Once a frontier culture of roughnecks and oligarchs, by the late 20th Century Colorado Springs appeared more a middle class Christian Mecca. With help from Billy Graham, a pivotal mid-century minister whose televised sermons merged “neo-evangelicalism into the culture of consumption” (14), the city became a center of fundamentalist Protestantism and home to over one hundred evangelical organizations (15). Collectively, those organizations are a lobbying powerhouse in Washington (16) and a pro-market political force (17). Local resistance to the Christian superstructure has taken the form of groups such as Citizens Project, Ground Zero, the Gill Foundation, and the ACLU; petitioning for state intervention (18); and occasional performance art known as church kicking (19).
Church Kicker, ca. 2004
Racism has a rich history in Colorado. In addition to persecution of Indigenous people and migrant Mexicans, the Chinese were a frequent target. In one spectacular episode in 1880, part of a national wave of anti-Chinese riots, Chinatown in Denver was burned to the ground. Just emerging from the Depression of the 1870s, white workers feared Chinese immigration would mean that “white men would starve and women would be forced into prostitution” (21). Republicans associated the mob with the Democratic Party and blamed the Democratic press for its “communistic utterances” (22).
Colorado Springs is a very white city (23) with its own history of racism, including the events portrayed in the recent film BlacKkKlansman by Spike Lee. Colorado Springs also has a history of people fighting for integration. Fannie Mae Duncan, grandchild of slaves, opened the first integrated business in Colorado Springs, a place called the Cotton Club. She brought in music legends such as Duke Ellington, BB King, Lionel Hampton, Billie Holliday and Fats Domino. She converted her home into a hostel, since the musicians couldn’t stay in the town’s hotels (24). Despite improvements, the Springs remains highly segregated today (25).
Fannie Mae Duncan, ca. 1955
The ghosts of Palmer and Penrose still haunt the institutions, places, and statues bearing their names; the mythology of the frontier still weighs on people’s minds. But Colorado Springs continues to grow rapidly (26) and to reflect ongoing changes in capitalism. The effects of libertarian policies in municipal government during the Neoliberal Era and the economic downturn of the Great Recession combined to create austerity and hardship in Colorado Springs (27). Though the local economy outperformed the national average, the city saw spikes in unemployment, poverty, crime (28), and suicide (29).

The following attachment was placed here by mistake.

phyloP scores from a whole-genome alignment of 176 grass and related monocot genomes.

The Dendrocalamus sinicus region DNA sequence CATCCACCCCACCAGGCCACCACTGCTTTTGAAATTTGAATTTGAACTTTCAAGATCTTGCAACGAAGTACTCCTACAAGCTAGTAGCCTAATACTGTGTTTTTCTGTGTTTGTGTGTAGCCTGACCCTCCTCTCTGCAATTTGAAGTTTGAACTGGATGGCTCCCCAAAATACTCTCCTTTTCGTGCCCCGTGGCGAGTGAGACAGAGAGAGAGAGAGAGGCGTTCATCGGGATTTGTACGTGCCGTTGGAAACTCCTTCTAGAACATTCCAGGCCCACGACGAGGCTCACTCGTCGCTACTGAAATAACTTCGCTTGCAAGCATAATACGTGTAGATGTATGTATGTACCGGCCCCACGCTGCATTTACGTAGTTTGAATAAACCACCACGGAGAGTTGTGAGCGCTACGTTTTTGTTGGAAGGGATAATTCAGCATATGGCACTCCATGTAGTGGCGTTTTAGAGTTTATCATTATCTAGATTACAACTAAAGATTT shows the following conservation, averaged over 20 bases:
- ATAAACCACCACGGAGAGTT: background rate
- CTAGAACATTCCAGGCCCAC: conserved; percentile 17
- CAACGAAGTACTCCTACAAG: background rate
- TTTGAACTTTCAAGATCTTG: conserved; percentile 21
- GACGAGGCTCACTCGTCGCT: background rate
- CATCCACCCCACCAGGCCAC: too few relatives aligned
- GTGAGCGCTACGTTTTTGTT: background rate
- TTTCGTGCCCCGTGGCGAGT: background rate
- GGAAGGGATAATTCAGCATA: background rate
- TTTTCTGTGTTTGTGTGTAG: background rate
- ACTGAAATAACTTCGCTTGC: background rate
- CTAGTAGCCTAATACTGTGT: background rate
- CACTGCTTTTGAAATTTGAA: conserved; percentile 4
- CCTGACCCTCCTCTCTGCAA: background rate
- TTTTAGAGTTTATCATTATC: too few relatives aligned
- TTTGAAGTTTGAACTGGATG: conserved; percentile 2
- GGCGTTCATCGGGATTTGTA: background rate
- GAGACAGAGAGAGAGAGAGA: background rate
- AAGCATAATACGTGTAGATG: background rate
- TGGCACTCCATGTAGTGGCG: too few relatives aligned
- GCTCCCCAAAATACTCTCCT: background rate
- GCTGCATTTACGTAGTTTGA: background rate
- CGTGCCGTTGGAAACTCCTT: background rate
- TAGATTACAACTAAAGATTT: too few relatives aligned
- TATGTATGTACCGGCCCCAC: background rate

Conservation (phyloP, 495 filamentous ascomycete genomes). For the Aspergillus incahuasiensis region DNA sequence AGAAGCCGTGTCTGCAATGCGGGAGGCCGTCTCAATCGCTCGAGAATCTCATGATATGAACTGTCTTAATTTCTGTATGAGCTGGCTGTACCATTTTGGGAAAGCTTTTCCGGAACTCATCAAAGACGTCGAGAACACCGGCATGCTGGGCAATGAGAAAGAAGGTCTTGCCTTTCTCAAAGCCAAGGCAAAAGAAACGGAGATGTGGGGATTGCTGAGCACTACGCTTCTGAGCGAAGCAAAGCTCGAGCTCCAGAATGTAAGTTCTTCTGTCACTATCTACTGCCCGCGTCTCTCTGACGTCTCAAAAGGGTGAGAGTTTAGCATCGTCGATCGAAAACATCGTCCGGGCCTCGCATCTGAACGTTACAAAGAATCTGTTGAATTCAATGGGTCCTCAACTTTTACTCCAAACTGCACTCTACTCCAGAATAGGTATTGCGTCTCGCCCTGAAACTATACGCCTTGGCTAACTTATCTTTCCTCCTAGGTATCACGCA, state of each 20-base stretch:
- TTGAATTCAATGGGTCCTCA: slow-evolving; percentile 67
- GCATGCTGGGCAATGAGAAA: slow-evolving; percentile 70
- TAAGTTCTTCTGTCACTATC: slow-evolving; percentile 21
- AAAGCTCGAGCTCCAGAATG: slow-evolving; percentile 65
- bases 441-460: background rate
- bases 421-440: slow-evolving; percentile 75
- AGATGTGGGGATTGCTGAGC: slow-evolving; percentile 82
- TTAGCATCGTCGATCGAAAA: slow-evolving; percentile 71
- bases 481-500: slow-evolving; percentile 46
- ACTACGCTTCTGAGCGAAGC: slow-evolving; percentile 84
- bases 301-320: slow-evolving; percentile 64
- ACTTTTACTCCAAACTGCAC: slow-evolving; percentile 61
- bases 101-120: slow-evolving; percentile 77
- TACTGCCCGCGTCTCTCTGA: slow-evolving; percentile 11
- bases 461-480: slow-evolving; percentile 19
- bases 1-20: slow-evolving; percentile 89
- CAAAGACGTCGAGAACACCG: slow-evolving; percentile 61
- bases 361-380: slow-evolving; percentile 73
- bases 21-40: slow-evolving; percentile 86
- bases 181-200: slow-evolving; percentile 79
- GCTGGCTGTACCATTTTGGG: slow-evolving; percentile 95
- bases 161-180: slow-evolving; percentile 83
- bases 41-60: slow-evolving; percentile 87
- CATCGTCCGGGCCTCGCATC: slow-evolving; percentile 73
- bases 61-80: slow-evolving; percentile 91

As historian and sociologist Karl Polanyi pointed out, when capitalism is in protracted crisis, it produces fascism (30), and the Springs is definitely a fascist hotbed, experiencing recent spikes in right-wing extremism (31). The city is home to a large and growing number of neo-Nazi, KKK, and anti-Queer groups, bringing a surge of hate crime (32) and anti-abortion violence (33).
Capitalist crisis also creates its own opposition — or gravediggers as Karl Marx put it (34). Nationally, the number of people identifying as socialist jumped in recent years (35). Though data on socialists in Colorado Springs is hard to come by, one indication is the existence of any radical groups at all in this citadel of conservatism. The cyclical waves of protest in recent decades — Anti-Globalization, Anti-War, Occupy, Black Lives Matter, Ferguson, Metoo, Socialism — have all sent their ripples through the Springs, and the city now has groups such as Black Lives Matter, Colorado Springs Antifa, Pikes Peak Womxn for Liberation, Showing Up for Racial Justice, Empowerment Solidarity, and radical blogs such as Not My Tribe. Related groups include Pikes Peak Justice and Peace, Blackbird Outreach, and Coalition for Compassion and Action. Other nearby groups — such as Pueblo Socialists and For the People – Pueblo — also formed recently.